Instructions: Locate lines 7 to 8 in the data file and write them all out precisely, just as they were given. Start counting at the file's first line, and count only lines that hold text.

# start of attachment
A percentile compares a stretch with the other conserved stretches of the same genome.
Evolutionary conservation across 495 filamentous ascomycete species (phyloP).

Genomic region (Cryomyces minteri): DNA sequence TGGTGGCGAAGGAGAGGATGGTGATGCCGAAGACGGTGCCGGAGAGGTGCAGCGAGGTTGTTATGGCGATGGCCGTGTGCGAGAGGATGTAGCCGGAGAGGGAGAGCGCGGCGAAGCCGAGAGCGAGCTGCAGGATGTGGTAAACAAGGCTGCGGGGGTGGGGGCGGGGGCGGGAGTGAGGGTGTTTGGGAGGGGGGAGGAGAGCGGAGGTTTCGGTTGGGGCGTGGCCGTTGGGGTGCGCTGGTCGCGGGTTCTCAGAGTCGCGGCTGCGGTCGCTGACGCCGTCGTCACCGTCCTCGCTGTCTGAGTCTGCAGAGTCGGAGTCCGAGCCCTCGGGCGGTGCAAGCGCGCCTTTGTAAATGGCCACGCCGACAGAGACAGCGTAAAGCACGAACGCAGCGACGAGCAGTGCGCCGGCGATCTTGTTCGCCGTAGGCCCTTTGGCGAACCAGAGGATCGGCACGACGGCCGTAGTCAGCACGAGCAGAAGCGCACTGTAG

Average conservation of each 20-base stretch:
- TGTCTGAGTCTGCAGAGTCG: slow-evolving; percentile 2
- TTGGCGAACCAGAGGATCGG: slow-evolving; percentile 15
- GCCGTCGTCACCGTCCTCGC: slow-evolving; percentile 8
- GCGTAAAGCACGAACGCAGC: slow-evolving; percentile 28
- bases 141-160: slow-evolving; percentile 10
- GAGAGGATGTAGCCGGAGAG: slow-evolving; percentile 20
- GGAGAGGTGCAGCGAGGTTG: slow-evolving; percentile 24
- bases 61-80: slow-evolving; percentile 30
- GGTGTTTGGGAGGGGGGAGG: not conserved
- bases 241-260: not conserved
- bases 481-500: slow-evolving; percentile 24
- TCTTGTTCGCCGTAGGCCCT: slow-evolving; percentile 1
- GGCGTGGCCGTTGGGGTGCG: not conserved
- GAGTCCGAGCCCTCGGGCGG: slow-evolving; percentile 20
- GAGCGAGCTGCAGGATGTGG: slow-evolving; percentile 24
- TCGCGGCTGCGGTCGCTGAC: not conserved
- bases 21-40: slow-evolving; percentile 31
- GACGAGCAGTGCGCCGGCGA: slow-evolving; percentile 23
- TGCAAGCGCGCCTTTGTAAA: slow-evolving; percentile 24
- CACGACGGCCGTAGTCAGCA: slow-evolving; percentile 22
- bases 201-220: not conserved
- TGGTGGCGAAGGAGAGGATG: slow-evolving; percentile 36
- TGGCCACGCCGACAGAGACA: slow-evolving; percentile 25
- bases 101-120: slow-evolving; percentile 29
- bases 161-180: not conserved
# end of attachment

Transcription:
- GCCGTCGTCACCGTCCTCGC: slow-evolving; percentile 8
- GCGTAAAGCACGAACGCAGC: slow-evolving; percentile 28